Yankee Traders Breathe A Sigh Of Relief

On the verge of an all-out trade war, negotiators were locked in heated talks in Washington on Jan. 16 over how to protect U. S. copyrights and patents in China. For months, tension had been mounting over a host of Chinese trade abuses, from textile cheating to prison exports. If the talks failed, Washington was threatening to slap 100% duties on up to $1.5 billion worth of Chinese imports the next day. In turn, Beijing vowed to retaliate against U. S. companies. A nasty election-year fight in Washington could have poisoned the entire $25 billion trading relationship.

But the stalemate was broken just before the U. S. deadline. Under the accord, China promised to outlaw theft of software and agreed to protect patents of agricultural chemicals and pharmaceuticals. Washington, in return, decided to scratch China from its "priority list" of trading rogues. The new accord was a badly needed victory for President Bush's widely assailed China policy. Renewal of China's most-favored-nation trading status this June seems assured.

All of this is bringing a profound sense of relief to U. S. companies doing business in China and Hong Kong. Even though Washington's relations with Beijing had been on a dangerous slide, U. S. companies serving the Chinese market had been quietly but sharply increasing their stakes. "We have been chewing our nails over this," says Thomas M. Culligan, McDonnell Douglas Corp.'s vice-president for program development and marketing. "Thank God they both agreed."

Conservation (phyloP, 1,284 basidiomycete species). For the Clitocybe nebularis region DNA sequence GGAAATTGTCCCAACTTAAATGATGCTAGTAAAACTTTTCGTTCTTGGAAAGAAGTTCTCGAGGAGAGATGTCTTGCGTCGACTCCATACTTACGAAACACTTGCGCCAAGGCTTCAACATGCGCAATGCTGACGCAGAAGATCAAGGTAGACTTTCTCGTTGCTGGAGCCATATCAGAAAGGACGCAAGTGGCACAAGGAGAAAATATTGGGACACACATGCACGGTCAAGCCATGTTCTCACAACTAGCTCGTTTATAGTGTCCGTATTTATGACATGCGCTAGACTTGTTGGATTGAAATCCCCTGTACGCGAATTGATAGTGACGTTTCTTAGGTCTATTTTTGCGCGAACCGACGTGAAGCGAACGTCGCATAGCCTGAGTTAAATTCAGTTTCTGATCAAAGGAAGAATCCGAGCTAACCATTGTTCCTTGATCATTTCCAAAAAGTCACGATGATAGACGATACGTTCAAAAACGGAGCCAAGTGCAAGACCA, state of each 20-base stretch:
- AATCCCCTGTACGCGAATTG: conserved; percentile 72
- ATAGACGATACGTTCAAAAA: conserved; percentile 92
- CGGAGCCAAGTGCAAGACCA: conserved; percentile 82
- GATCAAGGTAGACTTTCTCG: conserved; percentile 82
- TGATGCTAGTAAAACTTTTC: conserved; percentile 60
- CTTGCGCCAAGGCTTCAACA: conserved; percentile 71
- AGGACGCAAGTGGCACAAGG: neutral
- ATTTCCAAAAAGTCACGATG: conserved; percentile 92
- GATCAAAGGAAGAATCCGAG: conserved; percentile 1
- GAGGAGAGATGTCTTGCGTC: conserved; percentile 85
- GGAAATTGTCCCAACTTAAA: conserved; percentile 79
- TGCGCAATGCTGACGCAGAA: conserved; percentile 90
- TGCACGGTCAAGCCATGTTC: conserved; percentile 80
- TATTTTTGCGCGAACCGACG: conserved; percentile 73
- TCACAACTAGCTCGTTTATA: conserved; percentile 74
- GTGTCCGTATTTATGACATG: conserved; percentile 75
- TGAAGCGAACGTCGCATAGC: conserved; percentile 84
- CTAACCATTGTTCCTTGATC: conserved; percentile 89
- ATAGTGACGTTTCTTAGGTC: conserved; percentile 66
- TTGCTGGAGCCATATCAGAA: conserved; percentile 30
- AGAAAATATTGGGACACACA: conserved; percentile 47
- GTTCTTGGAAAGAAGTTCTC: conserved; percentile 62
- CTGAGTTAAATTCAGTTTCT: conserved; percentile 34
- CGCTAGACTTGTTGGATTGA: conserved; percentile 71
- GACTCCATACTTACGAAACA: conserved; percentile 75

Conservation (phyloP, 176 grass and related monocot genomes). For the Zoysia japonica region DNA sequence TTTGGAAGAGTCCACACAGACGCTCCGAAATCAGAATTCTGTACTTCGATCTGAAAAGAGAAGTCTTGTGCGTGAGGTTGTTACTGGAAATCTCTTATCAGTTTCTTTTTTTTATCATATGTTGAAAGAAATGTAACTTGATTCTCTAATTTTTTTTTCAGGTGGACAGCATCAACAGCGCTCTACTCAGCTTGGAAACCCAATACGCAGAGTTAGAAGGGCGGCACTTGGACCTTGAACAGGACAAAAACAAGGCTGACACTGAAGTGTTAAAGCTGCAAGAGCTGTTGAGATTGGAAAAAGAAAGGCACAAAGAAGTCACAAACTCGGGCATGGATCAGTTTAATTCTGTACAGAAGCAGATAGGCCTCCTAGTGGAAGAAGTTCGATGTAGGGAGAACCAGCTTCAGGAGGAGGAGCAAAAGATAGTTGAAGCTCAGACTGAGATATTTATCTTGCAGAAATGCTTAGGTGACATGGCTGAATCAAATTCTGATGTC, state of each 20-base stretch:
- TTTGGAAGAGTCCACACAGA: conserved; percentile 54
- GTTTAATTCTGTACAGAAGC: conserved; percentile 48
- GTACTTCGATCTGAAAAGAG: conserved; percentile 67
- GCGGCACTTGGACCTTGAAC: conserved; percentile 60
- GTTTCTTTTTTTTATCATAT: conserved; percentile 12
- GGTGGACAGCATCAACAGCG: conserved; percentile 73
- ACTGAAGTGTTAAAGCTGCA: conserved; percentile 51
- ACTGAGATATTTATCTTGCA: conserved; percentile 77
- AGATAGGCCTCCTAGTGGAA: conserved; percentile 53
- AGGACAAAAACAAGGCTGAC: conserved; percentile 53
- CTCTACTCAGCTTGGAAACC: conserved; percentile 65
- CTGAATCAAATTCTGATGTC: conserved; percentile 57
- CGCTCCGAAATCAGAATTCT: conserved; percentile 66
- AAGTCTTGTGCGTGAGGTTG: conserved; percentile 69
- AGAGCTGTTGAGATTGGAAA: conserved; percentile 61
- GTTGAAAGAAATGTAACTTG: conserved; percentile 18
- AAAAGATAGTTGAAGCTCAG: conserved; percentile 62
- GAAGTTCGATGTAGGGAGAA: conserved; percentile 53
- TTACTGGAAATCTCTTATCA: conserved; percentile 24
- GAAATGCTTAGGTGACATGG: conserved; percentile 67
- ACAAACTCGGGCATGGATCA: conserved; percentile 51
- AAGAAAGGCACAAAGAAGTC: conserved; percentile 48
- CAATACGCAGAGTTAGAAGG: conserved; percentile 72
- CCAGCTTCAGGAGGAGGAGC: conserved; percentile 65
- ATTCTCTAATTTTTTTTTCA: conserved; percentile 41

Now that both governments have stepped back from the brink, the U. S. could start to play a bigger role in the Chinese domestic economy than ever before. General Motors, Motorola, and DuPont are pushing ahead with major manufacturing investments that had been shelved after the 1989 Tiananmen Square massacre (table). Chrysler Corp. is discussing an expansion of its long-troubled Beijing Jeep operations. Manufacturers such as Boeing, Hewlett-Packard, and General Electric are making big-ticket sales left and right.

China's long-elusive market of 1.1 billion people is also picking up. A host of U. S. consumer-product giants is finding a booming business in everything from Head & Shoulders shampoo to Heinz baby food. "We're very optimistic about the market," says Barry Wong, manager of Avon Products Inc.'s operation in Guangzhou, which has signed up 8,000 saleswomen since opening in November, 1990. Procter & Gamble Co. says its business in China is growing at a 50% clip.